Enjoying Black Truffles

Nothing in the culinary world seems to inspire as much awe or trepidation than black truffles, thanks in part to the per-kilo price often bandied about in the media (a seemingly hefty 2500 AUD for Australian grown truffles).  However, that equates to one average sized truffle being around 25-27 AUD and since one piece does go a long way, it’s not the frightening extravagance people may be led to believe.

Black Truffle

Fortunately I live in a State where black truffle is successfully grown and can be accessed for a reasonable price. Manjimup, (in Western Australia’s South West) is home to a number of truffle farms and supplies their produce nationwide. The region also hosts some fantastic yearly events to expand your awareness of the black truffle and learn exactly what you might do with your precious purchase. I missed going to the Mundaring Truffle Festival (again) this year but fortunately the Truffle Menu I enjoyed at Perisher made up for it :)

Black Truffle Devilled Eggs

Once in season, I usually treat myself to one or two truffles a year. Last month I used a few shavings to amp up an old school favourite. I had spied a devilled egg dish in all its retro orange glass glory at a flea market recently and I had to have it. We were paying a visit to some dear friends later that day, so I knew I was meant to prepare devilled eggs!

If you were born on the side of 1985 closer to the present, devilled eggs involves hard-boiled eggs, halved and with the yolks removed. The yolks are usually mixed with mayo and seasoning before being piped back into the halved egg whites. I prepared two fillings: one with some tasty Serrano ham blitzed up in the Thermomix, and one infused with truffle oil and finished with shavings of black truffle. So easy but boy did these devilled eggs impress!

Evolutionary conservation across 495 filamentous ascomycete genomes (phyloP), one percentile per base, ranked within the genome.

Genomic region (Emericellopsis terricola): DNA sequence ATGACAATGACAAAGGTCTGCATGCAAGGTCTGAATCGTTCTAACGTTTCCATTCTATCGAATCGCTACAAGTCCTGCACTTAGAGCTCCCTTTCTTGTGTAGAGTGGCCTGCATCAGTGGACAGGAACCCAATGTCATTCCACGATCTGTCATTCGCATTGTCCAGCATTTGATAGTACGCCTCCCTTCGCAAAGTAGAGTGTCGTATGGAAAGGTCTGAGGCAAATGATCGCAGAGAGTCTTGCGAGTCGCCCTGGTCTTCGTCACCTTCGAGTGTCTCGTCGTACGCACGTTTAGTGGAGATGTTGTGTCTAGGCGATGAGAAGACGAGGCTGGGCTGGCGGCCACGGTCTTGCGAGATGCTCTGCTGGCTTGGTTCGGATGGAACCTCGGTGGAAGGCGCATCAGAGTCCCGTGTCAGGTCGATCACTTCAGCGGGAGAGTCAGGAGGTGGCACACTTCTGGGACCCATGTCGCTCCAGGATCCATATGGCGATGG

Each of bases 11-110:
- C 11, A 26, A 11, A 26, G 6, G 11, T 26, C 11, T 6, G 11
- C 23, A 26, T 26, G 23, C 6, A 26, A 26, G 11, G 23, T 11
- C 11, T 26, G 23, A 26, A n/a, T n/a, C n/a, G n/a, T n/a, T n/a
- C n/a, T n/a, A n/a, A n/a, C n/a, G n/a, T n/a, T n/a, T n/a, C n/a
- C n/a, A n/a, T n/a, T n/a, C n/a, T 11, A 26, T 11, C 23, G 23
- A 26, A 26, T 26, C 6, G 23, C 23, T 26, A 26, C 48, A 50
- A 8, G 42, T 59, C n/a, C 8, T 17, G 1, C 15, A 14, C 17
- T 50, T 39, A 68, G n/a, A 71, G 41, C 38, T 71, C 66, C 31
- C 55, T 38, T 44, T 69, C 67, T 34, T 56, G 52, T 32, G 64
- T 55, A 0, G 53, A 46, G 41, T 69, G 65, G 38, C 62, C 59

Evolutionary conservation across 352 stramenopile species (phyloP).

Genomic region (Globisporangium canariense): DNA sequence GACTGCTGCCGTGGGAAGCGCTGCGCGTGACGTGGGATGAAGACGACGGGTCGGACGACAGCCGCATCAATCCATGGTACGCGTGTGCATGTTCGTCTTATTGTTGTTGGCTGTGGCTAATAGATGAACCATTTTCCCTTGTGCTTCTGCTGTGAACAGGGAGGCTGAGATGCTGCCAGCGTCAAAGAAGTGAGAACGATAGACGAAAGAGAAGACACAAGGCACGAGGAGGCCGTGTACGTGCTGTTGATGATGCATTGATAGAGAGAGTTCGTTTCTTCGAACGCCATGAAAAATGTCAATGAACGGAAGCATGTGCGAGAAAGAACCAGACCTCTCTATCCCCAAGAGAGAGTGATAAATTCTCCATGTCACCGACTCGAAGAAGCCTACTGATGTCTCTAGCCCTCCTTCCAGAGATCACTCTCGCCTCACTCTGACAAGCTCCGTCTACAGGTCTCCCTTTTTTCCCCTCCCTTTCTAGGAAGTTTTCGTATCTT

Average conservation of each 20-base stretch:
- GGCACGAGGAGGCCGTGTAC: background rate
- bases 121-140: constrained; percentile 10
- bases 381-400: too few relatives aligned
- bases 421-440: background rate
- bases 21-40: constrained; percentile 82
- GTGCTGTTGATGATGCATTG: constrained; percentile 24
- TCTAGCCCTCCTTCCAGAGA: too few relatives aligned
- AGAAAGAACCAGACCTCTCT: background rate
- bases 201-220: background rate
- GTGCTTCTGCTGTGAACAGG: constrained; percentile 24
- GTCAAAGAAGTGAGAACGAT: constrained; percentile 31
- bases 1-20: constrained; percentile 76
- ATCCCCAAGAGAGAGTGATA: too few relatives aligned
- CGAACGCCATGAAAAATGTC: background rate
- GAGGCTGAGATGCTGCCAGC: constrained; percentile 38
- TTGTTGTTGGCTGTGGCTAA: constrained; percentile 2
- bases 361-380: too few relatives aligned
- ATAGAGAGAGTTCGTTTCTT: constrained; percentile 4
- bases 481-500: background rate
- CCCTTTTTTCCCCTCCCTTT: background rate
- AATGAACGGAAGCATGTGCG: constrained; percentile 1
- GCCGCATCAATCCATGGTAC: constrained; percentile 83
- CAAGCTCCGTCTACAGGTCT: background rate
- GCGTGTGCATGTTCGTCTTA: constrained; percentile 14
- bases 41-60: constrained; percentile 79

Black Truffle in Honey

Truffles are a natural match for a lot of foods such as egg, cheese and even chocolate. More often than not, you don’t need to do much more than add a few shavings to your favourite dish to enhance it. I’ve added fresh truffles to the humble scrambled eggs and it’s divine. It may seem a waste for some people but a truffle should be enjoyed in whatever way you like as far as I’m concerned.

The following are some truffle related tips I’ve picked up over time:

* If you want to regularly use truffles, invest in a good quality mandoline. They are useful for many things but perfect for shaving truffles.
* Store your precious truffle in an air tight container on a bed of uncooked rice. The rice will keep moisture at bay. Keep your container in a cool area of the fridge and not somewhere super cold.
* For some dishes, it’s worth using truffle oil to add flavour while saving your fresh truffle as a garnish. I’ve always enjoyed the simple pleasure of angel hair pasta with olive oil, truffle oil (only a few drops) and Parmesan. A few shavings of truffle on top of that would elevate that to an impressive entree for friends.
* If you get to the end of your truffle and can no longer shave it or it’s become a little old and hard, pop it into a small jar with honey. In a few weeks you’ll end up with a subtly truffle scented honey.
* While I think you should just ‘go for it’ with truffle, it’s best not to use it with dishes that have strong flavours. Think of truffles as an enhancement to something that is already fairly subtle in flavour such as scallops or foods that respond to a flavour addition like chocolate.
* Have fun with truffles. If you fancy a classic toasted cheesie with a touch of truffle, why not? You’ll be surprise how much truffle you’ve still got left to play with.

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